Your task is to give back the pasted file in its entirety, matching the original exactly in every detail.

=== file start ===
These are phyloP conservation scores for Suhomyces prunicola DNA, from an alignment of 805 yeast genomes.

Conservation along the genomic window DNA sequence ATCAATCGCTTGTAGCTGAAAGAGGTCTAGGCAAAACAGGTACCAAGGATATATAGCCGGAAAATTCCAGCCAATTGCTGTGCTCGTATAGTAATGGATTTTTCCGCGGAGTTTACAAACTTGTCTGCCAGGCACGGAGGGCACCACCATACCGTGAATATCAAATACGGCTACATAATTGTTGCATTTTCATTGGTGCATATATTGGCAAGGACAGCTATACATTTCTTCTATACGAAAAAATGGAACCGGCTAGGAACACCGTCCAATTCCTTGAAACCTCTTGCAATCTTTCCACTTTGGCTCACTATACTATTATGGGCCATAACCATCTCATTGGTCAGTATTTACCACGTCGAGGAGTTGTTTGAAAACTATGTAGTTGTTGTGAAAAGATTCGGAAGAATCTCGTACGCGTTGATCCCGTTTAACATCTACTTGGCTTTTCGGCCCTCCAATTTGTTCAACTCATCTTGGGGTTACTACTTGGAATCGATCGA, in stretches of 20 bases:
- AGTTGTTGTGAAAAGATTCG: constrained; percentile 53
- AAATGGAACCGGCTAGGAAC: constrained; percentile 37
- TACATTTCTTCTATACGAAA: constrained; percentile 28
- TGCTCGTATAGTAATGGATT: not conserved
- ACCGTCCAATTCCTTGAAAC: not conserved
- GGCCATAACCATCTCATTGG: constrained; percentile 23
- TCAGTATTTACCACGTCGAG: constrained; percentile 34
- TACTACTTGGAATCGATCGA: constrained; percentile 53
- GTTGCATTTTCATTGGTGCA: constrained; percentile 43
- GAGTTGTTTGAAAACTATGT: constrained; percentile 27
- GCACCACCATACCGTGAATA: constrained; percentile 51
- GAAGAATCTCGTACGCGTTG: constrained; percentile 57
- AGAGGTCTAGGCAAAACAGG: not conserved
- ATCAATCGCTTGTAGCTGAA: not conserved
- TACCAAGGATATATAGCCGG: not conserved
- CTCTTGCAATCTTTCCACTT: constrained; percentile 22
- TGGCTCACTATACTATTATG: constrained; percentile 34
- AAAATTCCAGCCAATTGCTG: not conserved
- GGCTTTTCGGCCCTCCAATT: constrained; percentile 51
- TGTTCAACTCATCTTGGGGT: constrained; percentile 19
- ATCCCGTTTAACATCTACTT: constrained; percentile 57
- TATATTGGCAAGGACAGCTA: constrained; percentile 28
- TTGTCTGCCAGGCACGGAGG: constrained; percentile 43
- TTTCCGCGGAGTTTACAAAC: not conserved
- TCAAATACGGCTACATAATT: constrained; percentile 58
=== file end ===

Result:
These are phyloP conservation scores for Suhomyces prunicola DNA, from an alignment of 805 yeast genomes.

Conservation along the genomic window DNA sequence ATCAATCGCTTGTAGCTGAAAGAGGTCTAGGCAAAACAGGTACCAAGGATATATAGCCGGAAAATTCCAGCCAATTGCTGTGCTCGTATAGTAATGGATTTTTCCGCGGAGTTTACAAACTTGTCTGCCAGGCACGGAGGGCACCACCATACCGTGAATATCAAATACGGCTACATAATTGTTGCATTTTCATTGGTGCATATATTGGCAAGGACAGCTATACATTTCTTCTATACGAAAAAATGGAACCGGCTAGGAACACCGTCCAATTCCTTGAAACCTCTTGCAATCTTTCCACTTTGGCTCACTATACTATTATGGGCCATAACCATCTCATTGGTCAGTATTTACCACGTCGAGGAGTTGTTTGAAAACTATGTAGTTGTTGTGAAAAGATTCGGAAGAATCTCGTACGCGTTGATCCCGTTTAACATCTACTTGGCTTTTCGGCCCTCCAATTTGTTCAACTCATCTTGGGGTTACTACTTGGAATCGATCGA, in stretches of 20 bases:
- AGTTGTTGTGAAAAGATTCG: constrained; percentile 53
- AAATGGAACCGGCTAGGAAC: constrained; percentile 37
- TACATTTCTTCTATACGAAA: constrained; percentile 28
- TGCTCGTATAGTAATGGATT: not conserved
- ACCGTCCAATTCCTTGAAAC: not conserved
- GGCCATAACCATCTCATTGG: constrained; percentile 23
- TCAGTATTTACCACGTCGAG: constrained; percentile 34
- TACTACTTGGAATCGATCGA: constrained; percentile 53
- GTTGCATTTTCATTGGTGCA: constrained; percentile 43
- GAGTTGTTTGAAAACTATGT: constrained; percentile 27
- GCACCACCATACCGTGAATA: constrained; percentile 51
- GAAGAATCTCGTACGCGTTG: constrained; percentile 57
- AGAGGTCTAGGCAAAACAGG: not conserved
- ATCAATCGCTTGTAGCTGAA: not conserved
- TACCAAGGATATATAGCCGG: not conserved
- CTCTTGCAATCTTTCCACTT: constrained; percentile 22
- TGGCTCACTATACTATTATG: constrained; percentile 34
- AAAATTCCAGCCAATTGCTG: not conserved
- GGCTTTTCGGCCCTCCAATT: constrained; percentile 51
- TGTTCAACTCATCTTGGGGT: constrained; percentile 19
- ATCCCGTTTAACATCTACTT: constrained; percentile 57
- TATATTGGCAAGGACAGCTA: constrained; percentile 28
- TTGTCTGCCAGGCACGGAGG: constrained; percentile 43
- TTTCCGCGGAGTTTACAAAC: not conserved
- TCAAATACGGCTACATAATT: constrained; percentile 58